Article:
As in other New World colonies, the French relied on the Atlantic slave trade for labour for their sugar cane plantations in their Caribbean colonies. In addition, French colonists in Louisiane in North America held slaves in the South around New Orleans, where they established sugarcane plantations. Louis XIV's Code Noir regulated the slave institution in the colonies, it gave unparalleled rights to slaves. It included the right to gather publicly, or take Sundays off. Although the Code Noir authorized and codified cruel corporal punishment against slaves under certain conditions, it forbade slave owners to torture them or to separate families, it demanded enslaved Africans receive instruction in the Catholic faith, implying that Africans were human beings endowed with a soul, a fact French law did not admit until then. It resulted in a far higher percentage of blacks being free in 1830, they were on average exceptionally literate, with a significant number of them owning businesses and slaves.
Other free people of colour, such as Julien Raimond, spo
George B. McClellan
George Brinton McClellan was an American soldier, civil engineer, railroad executive, politician. A graduate of West Point, McClellan served with distinction during the Mexican War, left the Army to work in railroads until the outbreak of the Civil War. Early in the war, McClellan was appointed to the rank of major general and played an important role in raising a well-trained and organized army, which would become the Army of the Potomac in the Eastern Theater. Although McClellan was meticulous in his planning and preparations, these characteristics hampered his ability to challenge aggressive opponents in a fast-moving battlefield environment, he chronically overestimated the strength of enemy units and was reluctant to apply principles of mass leaving large portions of his army unengaged at decisive points. McClellan organized and led the Union army in the Peninsula Campaign in southeastern Virginia from March through July 1862, it was the first large-scale offensive in the Eastern Theater.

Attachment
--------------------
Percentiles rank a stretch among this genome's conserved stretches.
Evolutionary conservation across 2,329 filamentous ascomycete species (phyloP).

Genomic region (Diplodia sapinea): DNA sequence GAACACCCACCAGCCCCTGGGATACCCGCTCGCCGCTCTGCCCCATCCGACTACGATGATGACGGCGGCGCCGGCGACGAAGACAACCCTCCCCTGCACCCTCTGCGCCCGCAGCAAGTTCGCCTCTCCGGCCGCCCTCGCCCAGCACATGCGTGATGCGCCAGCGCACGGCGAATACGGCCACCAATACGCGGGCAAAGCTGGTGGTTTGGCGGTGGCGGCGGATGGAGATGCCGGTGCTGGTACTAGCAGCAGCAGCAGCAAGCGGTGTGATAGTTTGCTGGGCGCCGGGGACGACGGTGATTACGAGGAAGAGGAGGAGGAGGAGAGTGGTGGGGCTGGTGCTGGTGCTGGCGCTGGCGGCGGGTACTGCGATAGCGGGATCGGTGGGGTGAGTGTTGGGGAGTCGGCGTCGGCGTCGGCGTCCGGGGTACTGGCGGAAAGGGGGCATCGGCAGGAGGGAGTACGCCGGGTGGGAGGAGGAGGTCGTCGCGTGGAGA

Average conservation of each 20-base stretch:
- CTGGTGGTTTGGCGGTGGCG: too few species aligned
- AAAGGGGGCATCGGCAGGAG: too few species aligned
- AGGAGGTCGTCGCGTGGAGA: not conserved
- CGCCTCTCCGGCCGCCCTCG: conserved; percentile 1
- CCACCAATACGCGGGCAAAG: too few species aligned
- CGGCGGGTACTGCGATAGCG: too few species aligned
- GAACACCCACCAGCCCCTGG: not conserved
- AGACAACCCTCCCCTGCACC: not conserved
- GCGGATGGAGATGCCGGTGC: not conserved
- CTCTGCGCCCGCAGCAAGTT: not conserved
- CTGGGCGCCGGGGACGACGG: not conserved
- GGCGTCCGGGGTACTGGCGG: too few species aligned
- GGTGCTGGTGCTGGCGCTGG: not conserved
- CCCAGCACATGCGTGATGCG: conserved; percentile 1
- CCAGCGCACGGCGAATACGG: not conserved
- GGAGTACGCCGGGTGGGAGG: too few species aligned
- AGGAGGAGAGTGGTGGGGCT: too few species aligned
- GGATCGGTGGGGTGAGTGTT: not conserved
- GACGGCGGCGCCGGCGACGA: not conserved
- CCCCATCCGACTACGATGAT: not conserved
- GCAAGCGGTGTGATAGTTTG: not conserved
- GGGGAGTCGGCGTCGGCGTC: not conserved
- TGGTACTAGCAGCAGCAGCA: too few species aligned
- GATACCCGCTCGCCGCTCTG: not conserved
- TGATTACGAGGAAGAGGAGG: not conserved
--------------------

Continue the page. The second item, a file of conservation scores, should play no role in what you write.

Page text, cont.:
Making an amphibious clockwise turning movement around the Confederate Army in northern Virginia, McClellan's forces turned west to move up the Virginia Peninsula, between the James and York Rivers, landing from the Chesapeake Bay, with the Confederate capital, Richmond, as their objective. McClellan was somewhat successful against the cautious General Joseph E. Johnston, but the emergence of General Robert E. Lee to command the Army of Northern Virginia turned the subsequent Seven Days Battles into a partial Union defeat. General McClellan failed to maintain the trust of President Abraham Lincoln, he did not trust his commander-in-chief and was derisive of him. He was removed from command in November after failing to decisively pursue Lee's Army following the tactically inconclusive but strategic Union victory at the Battle of Antietam outside Sharpsburg and never received another field command. McClellan went on to become the unsuccessful Democratic Party nominee in the 1864 presidential election against Lincoln's reelection.